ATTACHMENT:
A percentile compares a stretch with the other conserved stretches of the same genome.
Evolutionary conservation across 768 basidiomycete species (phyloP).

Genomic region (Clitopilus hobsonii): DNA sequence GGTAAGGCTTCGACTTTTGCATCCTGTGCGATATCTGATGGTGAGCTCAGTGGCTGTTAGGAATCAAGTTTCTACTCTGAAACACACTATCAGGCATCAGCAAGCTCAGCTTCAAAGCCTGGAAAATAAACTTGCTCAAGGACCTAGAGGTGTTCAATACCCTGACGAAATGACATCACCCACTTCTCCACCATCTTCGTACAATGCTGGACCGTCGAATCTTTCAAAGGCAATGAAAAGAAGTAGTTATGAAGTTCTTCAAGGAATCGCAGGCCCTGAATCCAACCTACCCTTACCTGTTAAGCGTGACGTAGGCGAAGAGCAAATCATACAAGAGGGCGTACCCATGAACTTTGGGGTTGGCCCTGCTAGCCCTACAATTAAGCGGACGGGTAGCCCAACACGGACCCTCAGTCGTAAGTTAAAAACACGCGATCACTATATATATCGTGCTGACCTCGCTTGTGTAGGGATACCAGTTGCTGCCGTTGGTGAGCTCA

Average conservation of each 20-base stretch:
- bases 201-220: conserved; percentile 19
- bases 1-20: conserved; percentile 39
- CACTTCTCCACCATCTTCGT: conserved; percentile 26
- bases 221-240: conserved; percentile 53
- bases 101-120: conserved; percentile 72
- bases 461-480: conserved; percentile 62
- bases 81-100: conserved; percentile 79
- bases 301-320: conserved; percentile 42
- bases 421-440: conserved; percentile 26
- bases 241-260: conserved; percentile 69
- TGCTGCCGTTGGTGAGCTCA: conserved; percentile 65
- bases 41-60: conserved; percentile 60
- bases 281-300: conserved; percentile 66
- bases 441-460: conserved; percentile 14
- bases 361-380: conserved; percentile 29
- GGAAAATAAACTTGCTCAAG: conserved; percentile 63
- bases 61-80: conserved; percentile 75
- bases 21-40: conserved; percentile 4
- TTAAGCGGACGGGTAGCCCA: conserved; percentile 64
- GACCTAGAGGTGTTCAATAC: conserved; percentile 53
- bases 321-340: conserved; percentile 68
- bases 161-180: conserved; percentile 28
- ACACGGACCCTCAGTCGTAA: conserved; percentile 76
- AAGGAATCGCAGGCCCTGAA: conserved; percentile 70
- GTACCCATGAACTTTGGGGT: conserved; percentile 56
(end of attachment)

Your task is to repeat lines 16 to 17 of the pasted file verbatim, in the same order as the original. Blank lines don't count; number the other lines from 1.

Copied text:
- bases 41-60: conserved; percentile 60
- bases 281-300: conserved; percentile 66